For starters, there’s a fringe belief that the Baku was a cryptozoological Chinese feline creature that’s gone extinct.
More importantly, it’s difficult to decipher whether the name Baku was first granted to the real-world Malayan Tapir or the dream eating yōkai.
That’s right, the Japanese granted the name ‘Baku’ to the Malayan Tapir, too. That opens up a brand new can of worms.
Origins are further diluted by the fact that real-world Baku are primarily nocturnal. So, now academics are stuck arguing whether the chicken or the egg came first.
Never change, Japan. You’ve got historians all flustered yet again, but your creativity is worth the commotion.
Here’s what we can all agree on: The Baku was an old yōkai tale absorbed into Shinto legend around the time Buddhism traveled to Japan.
Odds are that the Japanese heard the story first and saw the Tapir second, giving it a suitable name for its appearance.
Like many Japanese traditions, the Baku legend originated in China. In the earliest years, the tale was pretty basic. Someone could craft blankets from the pelt of a Baku to ward off evil, pestilence, and the like.
As the legend evolved, a mere drawn image of a Baku became adequate for suppressing the forces of evil.
The legend of the Baku carried over to Japan during the Muromachi period. The creature hadn’t developed much personality yet. Early stories simply state our yōkai as a shy beast who could ward off the same evil and pestilence the Chinese mentioned.
But Japan is famed for creativity.
Time passed, and more people spoke of the feeling that something was watching them after bedtime. The mysterious ominous feeling after waking up before a nightmare gripped a wider audience.
From those stories came the birth of the Baku we know today. Devouring dreams, answering our calls, and hopping between rooftops to serve the children of Japan as if he were the deformed stepchild of Santa Claus.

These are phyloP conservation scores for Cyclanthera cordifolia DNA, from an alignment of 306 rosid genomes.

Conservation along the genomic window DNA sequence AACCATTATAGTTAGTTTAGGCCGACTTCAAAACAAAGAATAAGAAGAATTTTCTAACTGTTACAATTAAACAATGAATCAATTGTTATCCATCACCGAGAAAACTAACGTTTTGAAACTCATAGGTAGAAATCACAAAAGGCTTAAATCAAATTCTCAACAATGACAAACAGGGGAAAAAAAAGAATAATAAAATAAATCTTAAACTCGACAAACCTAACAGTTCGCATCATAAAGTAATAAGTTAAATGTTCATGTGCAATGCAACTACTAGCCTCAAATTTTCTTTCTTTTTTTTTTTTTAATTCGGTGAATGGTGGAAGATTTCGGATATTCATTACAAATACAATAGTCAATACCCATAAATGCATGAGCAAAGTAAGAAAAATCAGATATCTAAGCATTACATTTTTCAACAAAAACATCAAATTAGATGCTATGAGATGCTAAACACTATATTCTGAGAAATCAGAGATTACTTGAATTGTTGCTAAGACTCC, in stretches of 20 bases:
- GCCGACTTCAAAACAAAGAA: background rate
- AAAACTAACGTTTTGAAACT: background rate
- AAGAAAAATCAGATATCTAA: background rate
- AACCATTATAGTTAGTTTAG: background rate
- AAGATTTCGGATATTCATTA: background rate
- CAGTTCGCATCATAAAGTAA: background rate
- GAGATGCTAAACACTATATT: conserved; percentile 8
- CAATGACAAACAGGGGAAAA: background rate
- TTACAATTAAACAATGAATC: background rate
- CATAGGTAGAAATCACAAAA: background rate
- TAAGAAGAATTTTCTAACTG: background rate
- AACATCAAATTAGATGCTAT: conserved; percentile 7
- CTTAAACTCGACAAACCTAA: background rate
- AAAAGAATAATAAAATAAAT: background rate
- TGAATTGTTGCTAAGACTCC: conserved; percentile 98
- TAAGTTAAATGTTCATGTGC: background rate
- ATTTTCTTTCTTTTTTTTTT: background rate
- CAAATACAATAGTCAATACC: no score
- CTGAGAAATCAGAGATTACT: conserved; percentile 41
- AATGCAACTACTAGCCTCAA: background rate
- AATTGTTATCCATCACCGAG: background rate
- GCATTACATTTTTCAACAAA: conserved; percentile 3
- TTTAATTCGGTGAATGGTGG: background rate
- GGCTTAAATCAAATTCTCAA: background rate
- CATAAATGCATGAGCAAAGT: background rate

These days, Baku such as Luna guide us on dream island tours to extravagant places such as Wonderland and Hyrule.
While the resemblances between Drowzee and Munna are pretty striking with the Baku, Game Freak took a few creative liberties.
Drowzee tends to enjoy munching on those flavorful, good dreams. Nightmares give them belly aches. Imagine dreaming about meeting your soulmate in a magical forest teeming with pixies who do all your heavy lifting. The temperature is perfect. The woodland area is somehow devoid of parasites. You have a ton of money to throw around, and your lifelong friends are all present and perfectly capable of getting along with one another.
Cool. Drowzee scarfed that bad boy down, and you’ll never remember it. He might share it with his best buddies if he deems it special, but odds are he’s eaten a couple thousand of these yummy little snacks and is already piercing the mind of another host to fill up his belly.
Our adorable little pink Tapir lined in floral patterns has a sinister little secret, too. Munna will slather some gravy on any dream she comes across. She isn’t picky. Had a dream where you were elected class president? Tastes like chicken. Dreaming about what the world would be like without war and famine? Eh. It’s edible.
Sounds pretty bold for a child-friendly franchise, right? Well, let me prove it.
There you have it! Irrefutable proof of two sweet little Pokémon being related to another fear-mongering yōkai. You’re one step closer to becoming a Pokémon master. If you’re craving more, I’m running an entire series on Pokémon origins:
But be warned! You know what they say about curiosity. Although, I suppose curiosity proves that Munna and Drowzee haven’t eaten your ambitions and hopes. As always, thank you for reading! Maybe in the future, I’ll get lucky and stumble across a special yōkai who absorbs your likes and follows on social media. The links are down below! Much love.